The Bob Ross Coloring Book (Universe) is the first authorized coloring book based on Ross’s artistic archive. Ross, who would have turned 75 later this year, was all about giving his fans the confidence to pursue art even without extensive training. “There’s an artist hidden at the bottom of every single one of us,” the gentle genius said. So what better way to honor his memory than to relax with his coloring book?

Here’s a sneak peek of some of the Ross landscapes you can recreate, all while flipping through some of his best quotes and timeless tidbits of wisdom.

An black-and-white outline of a Bob ross painting of a mountain valley

A black-and-white outline of a Bob Ross painting shows a house nestled among trees.

A black-and-white outline of a Bob Ross painting shows a farm scene.

And remember, even if you color outside the lines, it’s still a work of art. As Ross said, “We don’t make mistakes. We just have happy accidents.”

You can find The Bob Ross Coloring Book for about $14 on Amazon. Oh, and if you need even more Ross in your life, there’s now a Bob Ross wall calendar, too.

All images courtesy of Rizzoli.

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8 Movies That Almost Starred Keanu Reeves
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He may not have the natural ease of Al Pacino, the classical training of Anthony Hopkins, the timeless cool of Jack Nicholson, or the raw versatility of Gary Oldman, but Keanu Reeves has been around long enough to have worked alongside each of those actors. Yet instead of Oscar nods, the actor whose first name means “cool breeze over the mountains” in Hawaiian has a handful of Razzie nominations.

While critical acclaim has mostly eluded Reeves during his 30-plus years in Hollywood, his movies have made nearly $2 billion at the box office. Whether because of his own choosiness or the decisions of studio powers-that-be, that tally could be much, much higher. To celebrate The Chosen One’s 53rd birthday, here are eight movies that almost starred Keanu Reeves.

1. X-MEN (2000)

In Hollywood’s version of the X-Men universe, Hugh Jackman is the definitive Wolverine. But Jackman himself was a last-minute replacement (for Dougray Scott) and other, bigger (in 2000) names were considered for the hirsute superhero—including Reeves. Ultimately, it was the studio that decided to go in a different direction, much to Reeves’ disappointment. “I always wanted to play Wolverine,” the actor told Moviefone in 2014. “But I didn't get that. And they have a great Wolverine now. I always wanted to play The Dark Knight. But I didn't get that one. They've had some great Batmans. So now I'm just enjoying them as an audience.”

2. PLATOON (1986)

For an action star, Reeves isn’t a huge fan of violence, which is why he passed on playing the lead in Oliver Stone’s Oscar-winning Vietnam classic. “Keanu turned it down because of the violence,” Stone told Entertainment Weekly in 2011. “He didn’t want to do violence.”

3. THE FLY II (1989)

Few people would likely mistake Reeves for the son of Jeff Goldblum, but producers were anxious to see him play the next generation of Goldblum’s insectile role in the sequel to The Fly. But Reeves wasn’t having any of it. Why? Simple: “I didn't like the script,” he told Movieline in 1990.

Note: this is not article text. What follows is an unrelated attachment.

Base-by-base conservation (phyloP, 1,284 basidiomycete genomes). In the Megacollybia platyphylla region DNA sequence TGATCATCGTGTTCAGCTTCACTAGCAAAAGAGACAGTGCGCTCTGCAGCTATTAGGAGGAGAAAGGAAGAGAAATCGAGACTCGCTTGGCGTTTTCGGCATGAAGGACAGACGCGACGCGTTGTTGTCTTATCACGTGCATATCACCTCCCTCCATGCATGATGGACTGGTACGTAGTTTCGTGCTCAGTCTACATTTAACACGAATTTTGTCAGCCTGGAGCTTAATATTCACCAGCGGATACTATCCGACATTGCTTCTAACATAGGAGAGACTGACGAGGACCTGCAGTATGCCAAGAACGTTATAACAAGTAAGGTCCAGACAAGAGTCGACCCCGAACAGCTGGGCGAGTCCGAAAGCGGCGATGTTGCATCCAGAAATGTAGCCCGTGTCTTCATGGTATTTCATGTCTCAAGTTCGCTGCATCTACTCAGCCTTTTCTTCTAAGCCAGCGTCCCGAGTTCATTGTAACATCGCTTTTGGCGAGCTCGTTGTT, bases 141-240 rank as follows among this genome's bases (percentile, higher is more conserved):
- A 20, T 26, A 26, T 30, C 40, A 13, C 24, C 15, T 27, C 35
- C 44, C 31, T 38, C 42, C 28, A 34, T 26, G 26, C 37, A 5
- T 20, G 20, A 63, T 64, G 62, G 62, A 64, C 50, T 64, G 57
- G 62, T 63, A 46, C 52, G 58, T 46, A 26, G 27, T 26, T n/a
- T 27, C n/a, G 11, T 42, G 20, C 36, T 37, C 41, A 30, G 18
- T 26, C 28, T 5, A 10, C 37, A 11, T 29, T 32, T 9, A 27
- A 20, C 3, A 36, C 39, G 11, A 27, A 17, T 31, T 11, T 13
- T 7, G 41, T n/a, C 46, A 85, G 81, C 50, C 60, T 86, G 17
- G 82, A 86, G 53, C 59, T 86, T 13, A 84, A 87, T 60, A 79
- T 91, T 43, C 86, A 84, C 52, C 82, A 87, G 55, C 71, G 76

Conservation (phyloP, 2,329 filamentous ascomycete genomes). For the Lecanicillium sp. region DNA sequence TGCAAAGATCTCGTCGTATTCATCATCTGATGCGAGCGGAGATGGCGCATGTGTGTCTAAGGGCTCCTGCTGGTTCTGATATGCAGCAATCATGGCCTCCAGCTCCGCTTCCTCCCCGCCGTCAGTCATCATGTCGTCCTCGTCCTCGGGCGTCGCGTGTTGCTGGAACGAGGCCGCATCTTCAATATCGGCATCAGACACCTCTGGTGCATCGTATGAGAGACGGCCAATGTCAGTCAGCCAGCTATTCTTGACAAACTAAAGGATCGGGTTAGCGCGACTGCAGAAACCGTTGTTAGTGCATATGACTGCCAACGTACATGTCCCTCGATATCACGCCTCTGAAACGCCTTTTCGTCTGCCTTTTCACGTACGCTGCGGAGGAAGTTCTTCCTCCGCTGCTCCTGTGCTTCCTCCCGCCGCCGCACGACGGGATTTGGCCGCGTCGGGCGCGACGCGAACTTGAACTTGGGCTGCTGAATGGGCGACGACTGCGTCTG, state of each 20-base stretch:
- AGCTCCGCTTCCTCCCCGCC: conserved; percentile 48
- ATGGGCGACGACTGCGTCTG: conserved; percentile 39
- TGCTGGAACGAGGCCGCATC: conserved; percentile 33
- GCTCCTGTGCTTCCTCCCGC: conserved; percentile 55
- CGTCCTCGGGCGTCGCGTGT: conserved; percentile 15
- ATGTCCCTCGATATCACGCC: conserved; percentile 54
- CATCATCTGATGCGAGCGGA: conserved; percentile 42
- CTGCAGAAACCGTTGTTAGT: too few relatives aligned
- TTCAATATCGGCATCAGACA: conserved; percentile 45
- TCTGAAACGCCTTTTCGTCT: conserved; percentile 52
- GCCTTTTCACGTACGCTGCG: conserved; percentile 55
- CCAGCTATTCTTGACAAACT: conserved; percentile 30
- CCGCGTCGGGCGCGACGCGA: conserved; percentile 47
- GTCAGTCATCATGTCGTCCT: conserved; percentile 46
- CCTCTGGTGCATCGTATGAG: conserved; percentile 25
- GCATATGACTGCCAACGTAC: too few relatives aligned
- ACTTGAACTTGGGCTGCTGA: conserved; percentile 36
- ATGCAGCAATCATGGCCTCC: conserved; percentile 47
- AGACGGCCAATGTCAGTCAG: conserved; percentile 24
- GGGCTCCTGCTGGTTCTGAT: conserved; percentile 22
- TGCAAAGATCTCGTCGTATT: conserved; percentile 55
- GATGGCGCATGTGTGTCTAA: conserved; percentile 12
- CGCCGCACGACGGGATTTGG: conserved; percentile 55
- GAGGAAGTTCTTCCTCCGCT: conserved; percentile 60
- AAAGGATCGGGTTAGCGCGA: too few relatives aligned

Speaking of sequels (and bad scripts): Reeves was ready to reprise his role as Jack Traven in Jan de Bont’s second go at the series … then he read it. “When I was offered Speed 2, Jan came to Chicago and so did Sandra, and they said, ‘You’ve got to do this,’” Reeves recalled to The Telegraph. “And I said, 'I read the script and I can’t. It’s called Speed, and it’s on a cruise ship.” (He's got a point.)

Even when the studio dangled a $12 million paycheck in front of him, Reeves said no. “I told [William Mechanic, then-head of Fox], ‘If I do this film, I will not come back up. You guys will send me to the bottom of the ocean and I will not make it back up again.’ I really felt like I was fighting for my life.”

5. HEAT (1995)

Reeves’ refusal to cave on Speed 2 didn’t sit well in Hollywood circles. And it didn't help that he also passed on playing Chris Shiherlis (Val Kilmer’s role) in Michael Mann’s Heat in order to spend a month playing Hamlet at Canada’s Manitoba Theatre Centre. From that point on, Reeves told The Telegraph that it’s been a struggle for him to book any studio movies. “That’s a good old Hollywood story! That was a whole, 'Hey, kid, this is what happens in Hollywood: I said no to the number two and I never worked with the studio again!’”

6. BOWFINGER (1999)

By the time Frank Oz’s Bowfinger rolled around, Eddie Murphy was pretty much the go-to guy for any dual role part, but the movie wasn’t always intended to play that way. Steve Martin, who both starred in and wrote the movie, had actually penned the part of Kit Ramsey for Reeves (whom he had worked with a decade earlier in Parenthood).

“When Steve gave me the script for Bowfinger, it wasn't written for Eddie Murphy,” producer Brian Grazer explained. “It was written for a white action star. It was written for Keanu Reeves, literally. I said, 'Why does it have to be an action star?' He said, 'That's the joke.' I said: 'What if it were Eddie Murphy, and Eddie Murphy played two characters? That could be really funny.' He said: 'You know, that'd be great—that'd be brilliant. Let's do that.' He processed it in about a minute, and he made a creative sea change.”

7. WATCHMEN (2009)

A year before Zack Snyder’s Watchmen hit theaters, Reeves confirmed to MTV what many had speculated: that he had turned down the chance to play Dr. Manhattan in the highly anticipated adaptation. But it wasn’t because of lack of interest on Reeves’ part; it just “didn't work out.” Still, he made it as far as a set visit: “They were shooting in Vancouver while we were filming so I went over to the set to say, 'hi.' They showed me some stuff and it looks amazing! I can’t wait. It’s going to be so killer, man!”


By the time Ben Stiller’s Tropic Thunder made its way into theaters in the summer of 2008, the meta-comedy had been more than a decade in the making. So it’s understandable that the final product veered from Stiller’s original plan for the film, which included Reeves playing the role of Tugg Speedman (Stiller’s eventual part). Initially, Stiller had planned to cast himself as smarmy agent Rick Peck (Matthew McConaughey picked up the slack).